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Back and forth contest ends with Elks on top

Riders Postgame: Edmonton and quarterback Tre Ford always had an answer to the Riders’ scoring in a 36-27 win.
Tevin Jones had a touchdown, but the Riders simply didn’t score enough points this night against the Elks.

REGINA - On “Lights Out” night at Mosaic Stadium, it was quarterback Tre Ford and the Edmonton Elks who were lighting up the scoreboard in a 36-27 win.

Despite a solid Saskatchewan Roughriders effort on offence with another three-touchdown performance from quarterback Jake Dolegala, the Elks seemed to have an answer each time the Riders scored, coming back with their own lengthy drives to tie the game at 13-13, 20-20 and then 27-27.

Unfortunately for the Riders, they had no answer to either Ford or to the Elks run game the whole night, and especially bogged down in the fourth quarter which allowed Edmonton to take the lead. Then, any hope of a comeback was dashed when Dolegala was stopped in the end zone for a safety. 

That play prompted the 25,304 fans, the lowest home crowd of the season, to head straight for the exits. 

After last week’s humiliation to Winnipeg 51-6, and after two previous wins over Edmonton this season, this loss to the Elks was a bitter disappointment. Dolegala told reporters the mood in the locker room was “not good.”

“It feels worse than last week because of how close it was. We know we can beat this team… We need to flush it and move on. We’re still in this thing.”

“This one hurts,” said defensive lineman Lake Korte-Moore. “We battled through a lot today, but I guess now we’ve got to look at the film and go over it, learn from it and move on to the next. We’re still in the hunt. We have a big game against Ottawa next week and try and look forward to the game in Ottawa.”

The Riders have been battered and bruised all season and saw even more injuries in this game. Shawn Bane Jr. believed those were a key factor in the final result.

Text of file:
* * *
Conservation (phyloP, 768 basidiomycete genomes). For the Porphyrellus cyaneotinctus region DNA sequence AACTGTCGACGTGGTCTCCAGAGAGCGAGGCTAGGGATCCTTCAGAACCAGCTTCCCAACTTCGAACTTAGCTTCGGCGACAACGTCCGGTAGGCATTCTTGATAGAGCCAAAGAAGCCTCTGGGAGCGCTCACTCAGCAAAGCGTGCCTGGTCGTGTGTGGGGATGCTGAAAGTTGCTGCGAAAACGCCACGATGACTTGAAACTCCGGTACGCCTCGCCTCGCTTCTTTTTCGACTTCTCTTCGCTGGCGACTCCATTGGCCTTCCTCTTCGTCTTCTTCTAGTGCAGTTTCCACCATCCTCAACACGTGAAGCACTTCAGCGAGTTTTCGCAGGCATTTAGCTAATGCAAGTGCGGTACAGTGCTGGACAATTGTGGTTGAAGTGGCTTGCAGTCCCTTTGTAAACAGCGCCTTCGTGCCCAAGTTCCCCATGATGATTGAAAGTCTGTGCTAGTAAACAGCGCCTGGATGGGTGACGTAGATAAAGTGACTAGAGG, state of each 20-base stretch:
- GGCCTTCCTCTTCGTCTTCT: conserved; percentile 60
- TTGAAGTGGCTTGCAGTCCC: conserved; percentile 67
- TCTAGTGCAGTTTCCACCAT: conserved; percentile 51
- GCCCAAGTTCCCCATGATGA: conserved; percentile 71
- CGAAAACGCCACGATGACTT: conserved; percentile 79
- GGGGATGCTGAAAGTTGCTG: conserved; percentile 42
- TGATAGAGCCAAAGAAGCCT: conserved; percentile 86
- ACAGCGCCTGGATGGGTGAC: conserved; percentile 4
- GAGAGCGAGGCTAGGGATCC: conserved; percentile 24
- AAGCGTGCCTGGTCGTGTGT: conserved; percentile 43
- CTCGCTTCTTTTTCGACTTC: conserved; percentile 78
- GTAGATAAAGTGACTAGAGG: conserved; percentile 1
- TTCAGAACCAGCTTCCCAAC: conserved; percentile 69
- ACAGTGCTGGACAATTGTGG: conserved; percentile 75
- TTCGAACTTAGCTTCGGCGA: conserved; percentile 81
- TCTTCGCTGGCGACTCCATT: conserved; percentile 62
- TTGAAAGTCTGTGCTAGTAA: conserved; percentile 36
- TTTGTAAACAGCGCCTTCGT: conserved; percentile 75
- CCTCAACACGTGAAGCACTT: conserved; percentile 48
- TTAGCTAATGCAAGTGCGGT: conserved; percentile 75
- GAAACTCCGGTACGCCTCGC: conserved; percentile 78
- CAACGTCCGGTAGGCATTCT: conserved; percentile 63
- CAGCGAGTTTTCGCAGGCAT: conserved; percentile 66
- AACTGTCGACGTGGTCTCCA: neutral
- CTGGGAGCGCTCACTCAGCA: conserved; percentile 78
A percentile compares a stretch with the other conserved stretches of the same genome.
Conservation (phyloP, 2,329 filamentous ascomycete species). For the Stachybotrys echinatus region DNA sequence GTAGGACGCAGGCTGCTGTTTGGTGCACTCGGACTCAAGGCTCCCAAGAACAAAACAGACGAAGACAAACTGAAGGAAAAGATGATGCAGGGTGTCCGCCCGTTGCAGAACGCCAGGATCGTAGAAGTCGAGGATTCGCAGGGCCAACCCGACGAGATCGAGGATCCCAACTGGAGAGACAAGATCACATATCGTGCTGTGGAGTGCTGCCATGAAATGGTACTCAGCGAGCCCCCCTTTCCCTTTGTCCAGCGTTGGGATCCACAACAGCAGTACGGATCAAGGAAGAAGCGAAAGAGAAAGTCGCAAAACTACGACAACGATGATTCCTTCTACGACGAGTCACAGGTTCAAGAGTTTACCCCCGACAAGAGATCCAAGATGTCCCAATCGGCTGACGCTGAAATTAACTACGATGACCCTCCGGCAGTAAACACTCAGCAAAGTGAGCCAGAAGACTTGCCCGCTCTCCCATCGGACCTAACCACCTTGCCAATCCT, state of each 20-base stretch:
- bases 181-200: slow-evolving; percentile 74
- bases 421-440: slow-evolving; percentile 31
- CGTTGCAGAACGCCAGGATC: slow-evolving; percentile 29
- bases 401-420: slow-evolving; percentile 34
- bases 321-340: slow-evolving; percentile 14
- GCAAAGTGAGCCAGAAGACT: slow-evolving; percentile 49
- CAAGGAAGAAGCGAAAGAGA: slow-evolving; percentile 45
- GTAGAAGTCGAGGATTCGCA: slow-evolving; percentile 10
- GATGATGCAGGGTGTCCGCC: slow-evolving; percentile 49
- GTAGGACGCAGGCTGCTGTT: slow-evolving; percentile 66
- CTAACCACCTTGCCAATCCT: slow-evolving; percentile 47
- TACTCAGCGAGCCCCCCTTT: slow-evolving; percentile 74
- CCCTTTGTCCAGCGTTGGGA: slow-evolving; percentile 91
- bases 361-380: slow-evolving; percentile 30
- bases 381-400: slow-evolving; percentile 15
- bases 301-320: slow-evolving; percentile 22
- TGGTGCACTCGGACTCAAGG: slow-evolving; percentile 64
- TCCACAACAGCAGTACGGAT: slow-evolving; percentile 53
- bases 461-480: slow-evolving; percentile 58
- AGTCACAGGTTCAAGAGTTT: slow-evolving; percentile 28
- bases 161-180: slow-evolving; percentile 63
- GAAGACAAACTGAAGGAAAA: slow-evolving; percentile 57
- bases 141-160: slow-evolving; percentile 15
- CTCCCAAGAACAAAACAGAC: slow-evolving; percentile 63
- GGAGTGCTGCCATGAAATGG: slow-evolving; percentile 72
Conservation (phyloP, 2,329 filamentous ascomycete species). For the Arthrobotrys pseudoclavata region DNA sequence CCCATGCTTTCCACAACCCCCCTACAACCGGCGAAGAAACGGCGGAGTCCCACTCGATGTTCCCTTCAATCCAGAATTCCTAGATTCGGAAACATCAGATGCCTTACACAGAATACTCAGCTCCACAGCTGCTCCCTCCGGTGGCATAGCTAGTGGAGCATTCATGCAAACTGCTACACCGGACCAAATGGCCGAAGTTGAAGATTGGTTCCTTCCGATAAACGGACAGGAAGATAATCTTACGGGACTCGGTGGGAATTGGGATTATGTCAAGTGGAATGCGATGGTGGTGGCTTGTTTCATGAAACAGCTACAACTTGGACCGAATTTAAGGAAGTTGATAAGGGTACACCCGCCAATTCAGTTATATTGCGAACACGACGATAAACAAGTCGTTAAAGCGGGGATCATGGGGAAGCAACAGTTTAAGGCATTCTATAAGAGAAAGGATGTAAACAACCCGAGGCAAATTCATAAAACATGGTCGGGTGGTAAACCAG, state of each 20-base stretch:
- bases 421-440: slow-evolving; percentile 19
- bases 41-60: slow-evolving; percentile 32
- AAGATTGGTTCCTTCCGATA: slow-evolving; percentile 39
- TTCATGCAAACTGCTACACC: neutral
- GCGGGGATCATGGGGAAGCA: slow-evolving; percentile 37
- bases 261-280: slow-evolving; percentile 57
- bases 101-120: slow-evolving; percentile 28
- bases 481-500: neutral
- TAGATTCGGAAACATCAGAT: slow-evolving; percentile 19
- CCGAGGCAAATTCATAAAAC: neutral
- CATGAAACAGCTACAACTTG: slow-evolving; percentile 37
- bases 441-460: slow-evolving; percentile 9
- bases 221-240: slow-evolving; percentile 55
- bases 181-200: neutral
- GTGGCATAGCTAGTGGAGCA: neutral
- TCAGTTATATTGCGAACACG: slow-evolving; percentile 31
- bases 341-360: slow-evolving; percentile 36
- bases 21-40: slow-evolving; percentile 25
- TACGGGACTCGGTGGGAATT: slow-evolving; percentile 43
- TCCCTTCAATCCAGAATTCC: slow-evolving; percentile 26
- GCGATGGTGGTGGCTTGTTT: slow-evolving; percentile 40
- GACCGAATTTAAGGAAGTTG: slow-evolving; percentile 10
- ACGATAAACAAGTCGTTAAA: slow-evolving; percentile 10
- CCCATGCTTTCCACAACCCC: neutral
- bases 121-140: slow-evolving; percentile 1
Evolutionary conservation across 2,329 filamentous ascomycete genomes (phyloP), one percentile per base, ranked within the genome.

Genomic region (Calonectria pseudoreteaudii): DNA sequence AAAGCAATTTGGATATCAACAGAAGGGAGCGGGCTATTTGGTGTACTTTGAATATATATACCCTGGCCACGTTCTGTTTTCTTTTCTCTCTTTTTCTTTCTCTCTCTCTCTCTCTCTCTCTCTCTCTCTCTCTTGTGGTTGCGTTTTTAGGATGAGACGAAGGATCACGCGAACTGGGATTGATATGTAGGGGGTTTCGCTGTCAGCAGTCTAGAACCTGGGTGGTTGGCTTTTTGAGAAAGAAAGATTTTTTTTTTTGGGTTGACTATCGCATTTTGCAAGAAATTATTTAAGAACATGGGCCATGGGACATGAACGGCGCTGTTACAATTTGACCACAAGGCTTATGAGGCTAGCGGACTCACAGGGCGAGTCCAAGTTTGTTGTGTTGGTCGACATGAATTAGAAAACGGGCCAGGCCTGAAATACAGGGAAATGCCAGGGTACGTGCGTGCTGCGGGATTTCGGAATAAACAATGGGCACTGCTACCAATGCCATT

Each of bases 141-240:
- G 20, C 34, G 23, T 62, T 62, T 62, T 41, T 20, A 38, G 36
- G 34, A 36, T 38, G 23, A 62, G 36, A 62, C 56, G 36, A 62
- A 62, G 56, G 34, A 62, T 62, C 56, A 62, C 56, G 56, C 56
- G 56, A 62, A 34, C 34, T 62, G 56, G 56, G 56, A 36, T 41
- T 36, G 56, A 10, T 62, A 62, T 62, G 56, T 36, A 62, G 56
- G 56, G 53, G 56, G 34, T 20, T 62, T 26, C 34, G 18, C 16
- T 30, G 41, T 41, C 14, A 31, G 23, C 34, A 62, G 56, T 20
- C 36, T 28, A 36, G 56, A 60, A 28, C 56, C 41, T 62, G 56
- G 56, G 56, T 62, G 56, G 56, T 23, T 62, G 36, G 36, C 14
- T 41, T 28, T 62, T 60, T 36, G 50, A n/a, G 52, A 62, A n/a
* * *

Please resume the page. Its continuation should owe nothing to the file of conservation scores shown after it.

“Oh for sure, especially on the d-line,” said Bane. “That’s one of the main factors, that’s really a strong suit of our team. Once one of those guys goes down — you can say ‘plug and play’, but you know, those guys are where they are for a reason.”

“That was a tough loss,” said Head Coach Craig Dickenson. “They are down, the coaches are down. But the sun will come up tomorrow."

"We are still in a position where we can control our fate for the most part, and we still feel good about the men in that room. They’re beat up mentally and physically after that game for sure, and I'm going to give them two full days off — hopefully we can get a few of these guys back. That was a tough loss and full marks to Edmonton for just plugging along and doing what they needed to do to win, and now the challenge is on us to get a little bit better and figure out ways to get some answers and try and play better down the stretch.”

Dickenson acknowledged that the club's inability to stop the run, both in this game and previously against Winnipeg, was a concern.

“We’ve got to stop the run and it’s just little things. Little things that we’ve been talking about. We’ve got to go back to basics, that’s probably going to be the message to the guys back to some of our training camp stuff, and we’ve got to start winning matchups. There’s a lot of adversity out there, we had a lot of guys playing in spots they are not used to playing. We just didn’t execute well enough to win.”

As for the character of the club, he said "we'll find out... I think we've got real good character in there, but we will find out more about them in the next few weeks."

The Riders now have dropped two in a row after starting the regular season winning six of the first 11 games. When one reporter suggested this was “eerily similar” to last year when they started 6-5 and then lost seven in a row, Dickenson said “I’ll stop you right there.”

“This season ain’t anything like last season. It’s not even close. The guys in that locker room are 100 times better — and I didn’t mind the guys we had last year, but the guys we have in that locker room are great dudes. And this season isn’t even comparison to last season. Better character, our work ethic’s better, we’re a better team than we were last year, the coaching staff is better than it was last year. I’ve gotten better than I was last year. This year’s fine. 

“Now, are we going to win more games than we did last year? I think we will. But we’ve got to get better, and we’ve got to put the work in, and I’m not worried about what’s going to happen four weeks from now. I’m worried about who’s healthy this week, who we’ve got going to Ottawa, and what I can do as a coach to help inspire, motivate, and get these guys playing in the right direction. This year‘s group is a good group, it’s much improved.”

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